The empathy games are based on research in playing prosocial games that was undertaken in response to the many studies of the effects of violent game play on children. The question was asked, if violent games make kids more aggressive in thought and action, would prosocial games in which you win by helping someone out have the opposite effect? The results were amazing to me, a significant number of people in a lab who played a very simple helping game for only a few minutes actually intervened in a staged argument, while those who played a neutral or aggressive game did not. The study can be accessed from the Grown Ups side of my site, which explains the selection of the games and has links to research. The other social skill I include is cooperation, and this actually came from watching kids in my club play together, since one of the games on the site could be played by two people, and they had to play cooperatively to succeed. Watching them interact and work together was quite inspiring.

5) There is always concern about attention deficit- does this club or your platform address this ?

There are sustained attention games which require the kind of focused attention that is encouraged in neurofeedback therapies directed at getting ADHD kids to be more calm and thoughtful. There aren’t that many of them, however, since most games are more active. There are also games for developing divided attention which would be helpful to play. To deal with serious ADHD, however, there are other approaches I suggest on the website.

6) Are there games for grownups? Or even adults?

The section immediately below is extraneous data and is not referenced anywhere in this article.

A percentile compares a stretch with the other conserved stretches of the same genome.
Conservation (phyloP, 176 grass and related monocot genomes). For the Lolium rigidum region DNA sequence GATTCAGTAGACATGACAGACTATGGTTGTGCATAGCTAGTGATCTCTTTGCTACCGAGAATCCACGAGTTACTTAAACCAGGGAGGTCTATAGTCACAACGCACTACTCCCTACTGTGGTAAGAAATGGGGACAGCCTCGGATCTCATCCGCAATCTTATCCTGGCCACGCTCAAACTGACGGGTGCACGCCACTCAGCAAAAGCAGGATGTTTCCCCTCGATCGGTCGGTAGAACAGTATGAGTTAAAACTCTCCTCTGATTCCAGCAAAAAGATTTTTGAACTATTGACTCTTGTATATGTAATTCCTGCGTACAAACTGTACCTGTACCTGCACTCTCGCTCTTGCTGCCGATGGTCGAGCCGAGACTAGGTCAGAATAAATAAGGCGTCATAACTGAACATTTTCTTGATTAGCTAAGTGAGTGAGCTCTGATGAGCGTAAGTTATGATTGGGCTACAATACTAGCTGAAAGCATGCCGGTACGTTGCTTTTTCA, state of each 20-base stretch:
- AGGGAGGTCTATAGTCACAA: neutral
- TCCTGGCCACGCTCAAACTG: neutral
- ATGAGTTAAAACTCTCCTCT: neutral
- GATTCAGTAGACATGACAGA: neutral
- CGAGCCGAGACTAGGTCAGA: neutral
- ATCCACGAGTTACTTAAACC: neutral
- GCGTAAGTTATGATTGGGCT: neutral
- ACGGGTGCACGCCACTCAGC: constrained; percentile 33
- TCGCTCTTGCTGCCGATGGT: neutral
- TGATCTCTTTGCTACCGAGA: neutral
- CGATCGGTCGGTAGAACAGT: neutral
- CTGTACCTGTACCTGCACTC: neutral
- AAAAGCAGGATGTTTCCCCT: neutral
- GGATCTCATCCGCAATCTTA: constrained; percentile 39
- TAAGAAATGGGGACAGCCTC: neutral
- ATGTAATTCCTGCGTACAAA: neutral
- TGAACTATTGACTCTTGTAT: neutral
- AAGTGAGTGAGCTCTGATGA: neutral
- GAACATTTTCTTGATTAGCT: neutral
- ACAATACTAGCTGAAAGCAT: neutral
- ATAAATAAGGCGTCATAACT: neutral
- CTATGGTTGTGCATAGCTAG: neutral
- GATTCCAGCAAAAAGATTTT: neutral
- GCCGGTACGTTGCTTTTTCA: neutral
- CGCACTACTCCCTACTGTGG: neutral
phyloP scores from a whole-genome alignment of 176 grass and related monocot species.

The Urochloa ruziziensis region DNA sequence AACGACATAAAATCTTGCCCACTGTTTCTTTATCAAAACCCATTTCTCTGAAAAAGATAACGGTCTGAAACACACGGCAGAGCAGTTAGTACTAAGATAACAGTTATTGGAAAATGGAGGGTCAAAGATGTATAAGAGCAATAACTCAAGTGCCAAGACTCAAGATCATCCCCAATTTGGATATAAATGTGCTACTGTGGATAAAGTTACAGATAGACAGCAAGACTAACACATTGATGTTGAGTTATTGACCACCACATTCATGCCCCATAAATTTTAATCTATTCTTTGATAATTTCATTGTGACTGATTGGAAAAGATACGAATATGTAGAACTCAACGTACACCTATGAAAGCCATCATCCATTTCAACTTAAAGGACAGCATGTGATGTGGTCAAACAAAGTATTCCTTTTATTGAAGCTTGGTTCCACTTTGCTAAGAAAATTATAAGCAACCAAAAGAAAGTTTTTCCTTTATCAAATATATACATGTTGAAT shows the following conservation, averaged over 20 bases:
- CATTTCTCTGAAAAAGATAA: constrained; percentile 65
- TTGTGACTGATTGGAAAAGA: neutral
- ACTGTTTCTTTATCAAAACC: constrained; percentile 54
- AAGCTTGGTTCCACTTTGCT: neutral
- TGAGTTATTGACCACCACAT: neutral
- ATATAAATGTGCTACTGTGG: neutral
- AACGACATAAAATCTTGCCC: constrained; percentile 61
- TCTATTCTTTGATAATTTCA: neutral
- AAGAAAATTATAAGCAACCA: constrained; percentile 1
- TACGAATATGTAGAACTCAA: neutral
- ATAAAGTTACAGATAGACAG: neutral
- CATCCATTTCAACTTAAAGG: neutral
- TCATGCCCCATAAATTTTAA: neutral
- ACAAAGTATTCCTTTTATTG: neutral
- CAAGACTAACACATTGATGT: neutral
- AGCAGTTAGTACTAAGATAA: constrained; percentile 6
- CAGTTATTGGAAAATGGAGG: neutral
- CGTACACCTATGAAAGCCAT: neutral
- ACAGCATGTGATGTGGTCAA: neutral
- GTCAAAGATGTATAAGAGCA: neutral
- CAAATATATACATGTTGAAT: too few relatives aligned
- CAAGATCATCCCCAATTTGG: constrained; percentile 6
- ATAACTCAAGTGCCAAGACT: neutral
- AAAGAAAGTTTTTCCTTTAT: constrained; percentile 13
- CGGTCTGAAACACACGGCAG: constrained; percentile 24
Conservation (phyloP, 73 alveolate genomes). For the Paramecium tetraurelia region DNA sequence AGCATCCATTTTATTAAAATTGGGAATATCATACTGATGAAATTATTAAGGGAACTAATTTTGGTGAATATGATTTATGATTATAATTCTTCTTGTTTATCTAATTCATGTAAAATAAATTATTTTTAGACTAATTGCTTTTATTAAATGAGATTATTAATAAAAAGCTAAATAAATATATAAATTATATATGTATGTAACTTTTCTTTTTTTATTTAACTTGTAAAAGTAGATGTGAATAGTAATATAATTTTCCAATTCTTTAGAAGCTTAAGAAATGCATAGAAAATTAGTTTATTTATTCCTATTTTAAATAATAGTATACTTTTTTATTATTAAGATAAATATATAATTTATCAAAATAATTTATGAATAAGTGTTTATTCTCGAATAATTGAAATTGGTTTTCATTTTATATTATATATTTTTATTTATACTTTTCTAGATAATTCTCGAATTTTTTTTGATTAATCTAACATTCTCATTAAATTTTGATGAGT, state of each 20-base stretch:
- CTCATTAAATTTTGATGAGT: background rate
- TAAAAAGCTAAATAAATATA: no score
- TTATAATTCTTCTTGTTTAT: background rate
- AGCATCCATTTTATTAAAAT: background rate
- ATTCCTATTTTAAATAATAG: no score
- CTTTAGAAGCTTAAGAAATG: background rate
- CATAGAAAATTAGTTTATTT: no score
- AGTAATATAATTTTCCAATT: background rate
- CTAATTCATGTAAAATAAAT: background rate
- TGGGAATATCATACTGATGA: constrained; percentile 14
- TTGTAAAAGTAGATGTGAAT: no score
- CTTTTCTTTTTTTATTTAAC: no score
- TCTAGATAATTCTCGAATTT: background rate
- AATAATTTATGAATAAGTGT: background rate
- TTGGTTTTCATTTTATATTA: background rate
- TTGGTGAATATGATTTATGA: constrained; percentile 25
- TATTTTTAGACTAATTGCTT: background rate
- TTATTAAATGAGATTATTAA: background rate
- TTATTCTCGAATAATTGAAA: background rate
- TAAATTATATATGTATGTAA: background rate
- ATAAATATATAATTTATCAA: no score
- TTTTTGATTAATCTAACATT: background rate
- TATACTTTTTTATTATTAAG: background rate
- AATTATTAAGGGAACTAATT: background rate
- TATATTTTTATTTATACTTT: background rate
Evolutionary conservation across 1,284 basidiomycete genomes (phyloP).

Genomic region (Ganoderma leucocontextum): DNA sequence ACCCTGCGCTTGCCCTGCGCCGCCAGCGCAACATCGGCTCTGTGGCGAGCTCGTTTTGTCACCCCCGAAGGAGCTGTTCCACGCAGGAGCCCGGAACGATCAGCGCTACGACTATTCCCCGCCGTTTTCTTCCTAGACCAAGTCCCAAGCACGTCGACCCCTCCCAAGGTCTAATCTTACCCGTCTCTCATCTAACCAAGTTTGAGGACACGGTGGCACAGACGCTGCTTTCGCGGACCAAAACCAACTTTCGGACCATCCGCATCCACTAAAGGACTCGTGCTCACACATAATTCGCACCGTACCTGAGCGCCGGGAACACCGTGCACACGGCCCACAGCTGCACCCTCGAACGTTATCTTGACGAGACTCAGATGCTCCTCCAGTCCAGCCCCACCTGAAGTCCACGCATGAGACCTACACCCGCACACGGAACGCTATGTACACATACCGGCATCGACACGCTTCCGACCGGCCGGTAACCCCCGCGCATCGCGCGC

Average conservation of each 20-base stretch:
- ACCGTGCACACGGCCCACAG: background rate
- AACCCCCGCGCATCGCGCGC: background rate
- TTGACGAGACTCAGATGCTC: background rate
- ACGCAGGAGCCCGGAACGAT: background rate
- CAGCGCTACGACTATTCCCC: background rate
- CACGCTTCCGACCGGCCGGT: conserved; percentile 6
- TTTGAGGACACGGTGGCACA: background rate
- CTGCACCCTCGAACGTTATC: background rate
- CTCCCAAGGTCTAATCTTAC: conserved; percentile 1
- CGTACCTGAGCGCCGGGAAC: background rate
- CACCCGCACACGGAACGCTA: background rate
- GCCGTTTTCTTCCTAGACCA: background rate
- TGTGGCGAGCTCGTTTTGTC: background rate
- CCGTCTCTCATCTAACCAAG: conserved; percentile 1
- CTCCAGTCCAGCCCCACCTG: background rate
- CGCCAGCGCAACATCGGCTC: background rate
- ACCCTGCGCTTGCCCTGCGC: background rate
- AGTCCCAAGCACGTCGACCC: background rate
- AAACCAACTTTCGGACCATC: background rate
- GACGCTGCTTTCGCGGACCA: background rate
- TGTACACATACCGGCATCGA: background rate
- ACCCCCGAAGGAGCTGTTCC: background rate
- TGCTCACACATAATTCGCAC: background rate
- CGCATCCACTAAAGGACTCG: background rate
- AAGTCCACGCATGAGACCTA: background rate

They’re challenging enough for grown ups, but they’re aimed at kids between 8 and 15 years old. This seems to be the age range that likes online games best. Grown up gamers are attracted by more complex or longer games, often with multiple players. My games have to have levels that are achievable in a short time, they have to run online (no downloading) and be self-contained.

7) Mitch what about people who may be recovering from a head injury or stroke ? Would this help?

It wouldn’t hurt. As an activity, it would probably be beneficial, and I’ve read of similar games being used for that, though there are no studies on the specific games on my site. I’d love for someone to try it and let me know. I have doubts that people in that group would enjoy playing as much as kids do, though.

8) What about slow readers? Would this help their reading rate?

There is evidence that improving working memory helps with reading and also visual-auditory processing speed, and there are good games for both on the site. That said, there is another program I know of that has games specifically designed to improve reading, so if someone had this concern I would encourage them to consider that.

9) What is a curated site ? I have never heard that term.

“Curated” is used mostly in the art world: someone curates, i.e., selects the pieces for an art show. It means there is a lot of stuff out there, and I’m making informed choices for people.

10) Where can interested people get more information? Do you have a web site?

The “Grown Ups” side of the site I keep referring to is at www.thinkingskillsclub.com. It links to the kid’s site but also explains membership options, how the games should be used, how they’re selected, and so on. Anyone can go to the kid’s site, www.tskillsclub.com, and play the games for free, but being a member lets them track their progress using the brain puzzle.